by Senior Airman Keenan Berry
509th Bomb Wing Public Affairs
4/3/2015 - WHITEMAN AIR FORCE BASE, Mo. -- Airmen train daily to be warriors not only for global affairs, but local situations as well.
When a tragic situation arises, Airmen are called upon to perform heroic
deeds to ensure safety of citizens. Tragic situations are never
scheduled, they just happen. For Senior Airman Cory Barrett, 509th Civil
Engineer Squadron firefighter, he experienced this first-hand.
On a February afternoon, a local resident from Warrensburg, Mo., was
driving himself to a hospital to receive treatment and totaled his
vehicle on the DD highway roundabout. Fortunately for the victim,
Barrett was there to assist.
"I was coming from Warrensburg, Mo., on my way to the gym riding down DD
highway when I arrived at the roundabout and slowed down to yield,"
Barrett said. "Out of nowhere I saw a car go airborne, hit the middle of
the roundabout, go airborne again and land on its front end. It
reminded me of something out of a movie."
But this was far from a movie; it was reality and Barrett had to react quickly knowing a life was in need of assistance.
"I was the only one present at the roundabout besides the victim.
Without a moment to spare, I grabbed my phone, got out of my car and ran
to the vehicle," Barrett said.
"When I looked back, I saw a car pull up and an Air Force Captain got
out of her car to assist. I instructed her to call 911 while I tended to
the victim. I ran to the side of the vehicle and knocked to see if he
was conscious. I knocked once, and he remained lying there in his seat
with his eyes closed. I knocked twice again, still no reply. I knocked
harder the third time and he woke up. I thought he was dead at first,
but I kept trying anyway."
Capt. Kassandra McRae, 442nd Aircraft Maintenance Squadron operations officer, called 911 as Barrett tended to the victim.
"When he finally woke up, I asked him if he knew what happened," Barrett
said. "While he was explaining what he remembered, I noticed smoke
coming from the corner of his car. I went to the front, and saw flames.
In that instant, I knew I had to get him out immediately before the car
In normal circumstances, extreme caution is necessary when handling
victims to prevent further injury. But with flames coming from the car,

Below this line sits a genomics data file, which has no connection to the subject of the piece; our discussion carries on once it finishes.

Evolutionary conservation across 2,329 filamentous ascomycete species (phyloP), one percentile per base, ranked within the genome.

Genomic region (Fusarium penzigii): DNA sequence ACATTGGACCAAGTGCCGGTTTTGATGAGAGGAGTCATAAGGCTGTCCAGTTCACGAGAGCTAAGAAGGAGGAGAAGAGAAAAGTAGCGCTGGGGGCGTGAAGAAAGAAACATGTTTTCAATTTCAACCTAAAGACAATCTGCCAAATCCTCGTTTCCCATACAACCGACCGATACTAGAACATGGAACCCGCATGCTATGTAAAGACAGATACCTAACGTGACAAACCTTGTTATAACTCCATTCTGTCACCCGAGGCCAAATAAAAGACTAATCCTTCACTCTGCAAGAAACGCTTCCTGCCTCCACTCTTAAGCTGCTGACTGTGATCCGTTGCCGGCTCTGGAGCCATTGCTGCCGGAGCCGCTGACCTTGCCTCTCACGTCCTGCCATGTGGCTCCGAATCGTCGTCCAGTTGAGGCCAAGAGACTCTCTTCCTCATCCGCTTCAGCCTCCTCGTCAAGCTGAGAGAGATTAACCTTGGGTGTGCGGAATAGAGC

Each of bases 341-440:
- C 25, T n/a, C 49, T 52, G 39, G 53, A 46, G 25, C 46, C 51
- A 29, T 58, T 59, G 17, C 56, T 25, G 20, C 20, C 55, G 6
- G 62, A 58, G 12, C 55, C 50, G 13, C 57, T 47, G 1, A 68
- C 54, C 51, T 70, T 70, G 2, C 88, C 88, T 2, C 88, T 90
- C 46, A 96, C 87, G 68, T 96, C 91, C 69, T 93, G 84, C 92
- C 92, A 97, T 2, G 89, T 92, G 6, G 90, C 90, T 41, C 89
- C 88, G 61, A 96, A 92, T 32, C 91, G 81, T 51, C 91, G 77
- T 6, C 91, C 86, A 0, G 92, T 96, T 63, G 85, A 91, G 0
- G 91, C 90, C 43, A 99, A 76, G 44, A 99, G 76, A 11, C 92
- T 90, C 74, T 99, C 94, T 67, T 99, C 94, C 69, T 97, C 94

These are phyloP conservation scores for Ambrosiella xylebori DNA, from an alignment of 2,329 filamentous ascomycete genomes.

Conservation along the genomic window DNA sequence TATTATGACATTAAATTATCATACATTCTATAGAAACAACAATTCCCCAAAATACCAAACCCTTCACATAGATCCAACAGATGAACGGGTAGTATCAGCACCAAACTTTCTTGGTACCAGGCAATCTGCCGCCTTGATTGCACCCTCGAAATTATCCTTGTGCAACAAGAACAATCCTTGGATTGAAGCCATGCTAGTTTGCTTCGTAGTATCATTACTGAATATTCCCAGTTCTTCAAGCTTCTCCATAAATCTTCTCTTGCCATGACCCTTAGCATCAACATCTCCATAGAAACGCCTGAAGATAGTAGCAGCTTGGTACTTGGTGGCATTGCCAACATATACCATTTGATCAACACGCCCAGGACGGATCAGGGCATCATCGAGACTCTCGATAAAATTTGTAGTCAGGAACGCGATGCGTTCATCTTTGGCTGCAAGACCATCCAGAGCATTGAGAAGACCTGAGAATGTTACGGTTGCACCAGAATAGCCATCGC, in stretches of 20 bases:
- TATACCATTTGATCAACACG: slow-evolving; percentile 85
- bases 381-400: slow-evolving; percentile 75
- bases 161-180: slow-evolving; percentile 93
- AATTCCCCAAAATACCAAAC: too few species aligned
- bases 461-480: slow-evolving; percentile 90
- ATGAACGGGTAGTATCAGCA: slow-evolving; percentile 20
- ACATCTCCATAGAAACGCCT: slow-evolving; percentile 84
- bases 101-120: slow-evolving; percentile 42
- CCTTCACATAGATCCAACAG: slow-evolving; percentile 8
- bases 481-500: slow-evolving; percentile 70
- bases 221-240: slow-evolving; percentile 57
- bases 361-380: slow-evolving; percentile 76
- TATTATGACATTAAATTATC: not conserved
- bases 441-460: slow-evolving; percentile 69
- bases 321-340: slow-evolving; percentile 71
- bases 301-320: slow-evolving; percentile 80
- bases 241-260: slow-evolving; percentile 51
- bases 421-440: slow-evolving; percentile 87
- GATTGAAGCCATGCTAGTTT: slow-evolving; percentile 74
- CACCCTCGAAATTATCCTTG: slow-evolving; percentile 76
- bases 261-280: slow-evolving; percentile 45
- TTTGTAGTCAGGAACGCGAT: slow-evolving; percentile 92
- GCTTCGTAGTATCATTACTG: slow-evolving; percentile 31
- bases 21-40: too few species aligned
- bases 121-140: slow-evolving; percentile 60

immediate action was necessary.
"I went back around, opened the door and informed him that I was going
to pull him out the vehicle," Barrett said. "As I was pulling him out of
the vehicle, all I could think about was what if this car explodes..."
Fortunately, Barrett was able to get the victim to safety. Soon after, a
veteran arrived on scene with an extinguisher and put the flames out.
While Barrett was assisting the victim, he noticed the victim's thumb had a gash and pieces of it were missing.
"I thought he damaged his thumb in the accident, but he explained what
exactly happened," said Barrett. "The victim was at home working when he
chopped his finger. He got in the car and tried to go to the emergency
room. While he was driving, he went into shock and hit the gas pedal
when he was supposed to slow down. It was like being on a movie set."
Barrett did the only thing he could, elevate the victim's arm to slow down the bleeding.
When the medics arrived, they gave him immediate attention. They asked
him if he could walk and he confirmed he could. They got him into the
ambulance and rode to the hospital.
Barrett impressed fellow wingmen with his heroic deed.
"Barrett performed in such a professional and helpful manner at the
scene of the accident," McRae said. "He ensured the safety of the victim
and those of us in the area, and stayed engaged with the victim so he
could remain calm until the paramedics arrived. It was very inspiring to
witness one of our Airmen rising up in an emergency situation and
perform as a true leader and upstanding citizen."
Barrett demonstrated an act of valor and selflessness admired by his
peers and coworkers. He humbly states in a situation like this, anyone
would have done it.
"Some lessons I learned from this are to never assume a car is going to
stop," said Barrett. "Always wait for a car to come to a complete stop
while yielding because you never know what could happen. Remember life
is a precious thing."